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You’re Not The User: The Common Mistakes Designers Are Making

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“You’re not the user!” This is a phrase that has been repeated extensively in the UX industry for a while. The purpose of this phrase is to remind us to NEVER forget who we are designing for as designers tend to project their own behaviours onto users. This sounds easy and straightforward, but it took me a while to actually practice it and yet, I am still learning. Here are some of the mistakes I have made in the past and a few tips on how to avoid them:

Common mistakes I made:

- Only wanted to hear what I wanted to hear 🎧

As human beings, we have the tendency to gravitate towards the part of a sentence that looks or sounds most favourable to us. This is completely normal as this is part of human nature! For designers, it is a common mistake to only focus on our assumptions when we are learning about our users. I had made a similar mistake during my very first user interview. Before the interview, my partner and I had done some desk research and came up with a few hypotheses on how our users would behave. I was very excited and I couldn’t wait to verify my assumptions. I was looking forward to hearing about their problems and pain points, and that ah-ha moment where I could finally scream “I knew it!” in my head.

Unfortunately, the interview didn’t go the way as I had imagined. I had met with an interviewee who wasn’t my target user. Instead of understanding her problem, I was unintentionally guiding her with my questions to answer what I wanted to hear as my hypothesis was clearly just my assumption. After the interview, my partner highlighted some leading questions that I had asked. And he reminded me that the way I constructed the questions could affect the quality of the result. It is human nature to want other people to share the same opinion as you. However, the sole purpose of a user interview is to understand other people’s thoughts and not justifying your assumption. It is difficult to listen objectively and discover user insight without personal biases. (Shout out to user researchers! 🥳🥳)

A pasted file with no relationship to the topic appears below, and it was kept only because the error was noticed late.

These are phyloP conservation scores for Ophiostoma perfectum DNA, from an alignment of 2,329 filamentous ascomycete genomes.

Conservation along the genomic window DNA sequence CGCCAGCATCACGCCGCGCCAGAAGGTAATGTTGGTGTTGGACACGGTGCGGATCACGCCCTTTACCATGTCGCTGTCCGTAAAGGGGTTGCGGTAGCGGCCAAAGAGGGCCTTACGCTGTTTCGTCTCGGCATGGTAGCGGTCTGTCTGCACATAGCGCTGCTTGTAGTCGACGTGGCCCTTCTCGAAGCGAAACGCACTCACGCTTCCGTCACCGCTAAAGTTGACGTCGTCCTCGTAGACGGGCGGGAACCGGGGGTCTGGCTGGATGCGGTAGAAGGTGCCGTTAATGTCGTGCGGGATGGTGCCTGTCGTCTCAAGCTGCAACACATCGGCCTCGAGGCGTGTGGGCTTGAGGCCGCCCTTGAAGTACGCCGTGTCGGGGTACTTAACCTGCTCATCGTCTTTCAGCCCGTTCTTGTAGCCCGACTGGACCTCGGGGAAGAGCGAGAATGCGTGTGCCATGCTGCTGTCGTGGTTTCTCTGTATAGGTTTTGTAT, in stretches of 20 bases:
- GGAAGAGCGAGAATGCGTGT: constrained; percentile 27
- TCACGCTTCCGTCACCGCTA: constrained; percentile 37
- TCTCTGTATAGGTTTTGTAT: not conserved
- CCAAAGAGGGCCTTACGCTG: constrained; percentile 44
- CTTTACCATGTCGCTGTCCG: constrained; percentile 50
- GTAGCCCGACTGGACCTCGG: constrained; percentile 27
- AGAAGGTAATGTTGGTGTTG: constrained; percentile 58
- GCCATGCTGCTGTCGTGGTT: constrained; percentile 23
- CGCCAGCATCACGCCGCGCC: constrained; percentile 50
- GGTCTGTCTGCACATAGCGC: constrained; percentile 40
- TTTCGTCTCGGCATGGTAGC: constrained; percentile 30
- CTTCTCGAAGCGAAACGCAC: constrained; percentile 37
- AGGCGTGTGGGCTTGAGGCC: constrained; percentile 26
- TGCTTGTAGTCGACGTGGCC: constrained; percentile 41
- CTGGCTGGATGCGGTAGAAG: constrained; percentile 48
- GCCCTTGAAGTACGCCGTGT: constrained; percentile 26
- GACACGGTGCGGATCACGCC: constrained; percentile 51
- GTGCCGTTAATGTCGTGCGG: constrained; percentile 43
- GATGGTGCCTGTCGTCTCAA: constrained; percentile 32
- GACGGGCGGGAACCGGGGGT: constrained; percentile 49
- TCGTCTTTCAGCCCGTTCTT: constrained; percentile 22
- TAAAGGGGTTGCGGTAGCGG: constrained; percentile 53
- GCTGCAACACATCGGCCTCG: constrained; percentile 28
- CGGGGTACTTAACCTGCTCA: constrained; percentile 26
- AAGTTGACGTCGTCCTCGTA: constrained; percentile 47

- Consider your product as your baby 👶

I believe many visual designers have had similar experiences. You think your work is ready to go, your design is perfectly polished, and you have named your filename “final design”. However, for various reasons, the filename of your artwork has gone from “final design” to “final design_V1”, “final design_v100”..etc. It is emotionally frustrating.

I remember the time when I was a fully dedicated UI designer, I would spend a lot of time crafting every detail of my design. I would feel so annoyed every time I heard from the product manager that they had decided to do it in another way or from the developer that they had refused to implement my design. I would have to defend my work so that it wouldn’t be thrown away. These cycles happened regularly in the past. You may quickly jump to the conclusion and think that the root cause of this is a problem in team communication or development. However, I believe it is more than that. Instead of advocating for the user, such behaviour only influences everyone to speak from their position. We tend to see products from our own perspective, not the user. Similarly, we’re behaving like parents who expect their children to grow up following their arrangements and believing they know what is best for them, while forgetting to listen and understand their feelings.

- Build hypotheses & assumptions based on your own guesses 🧐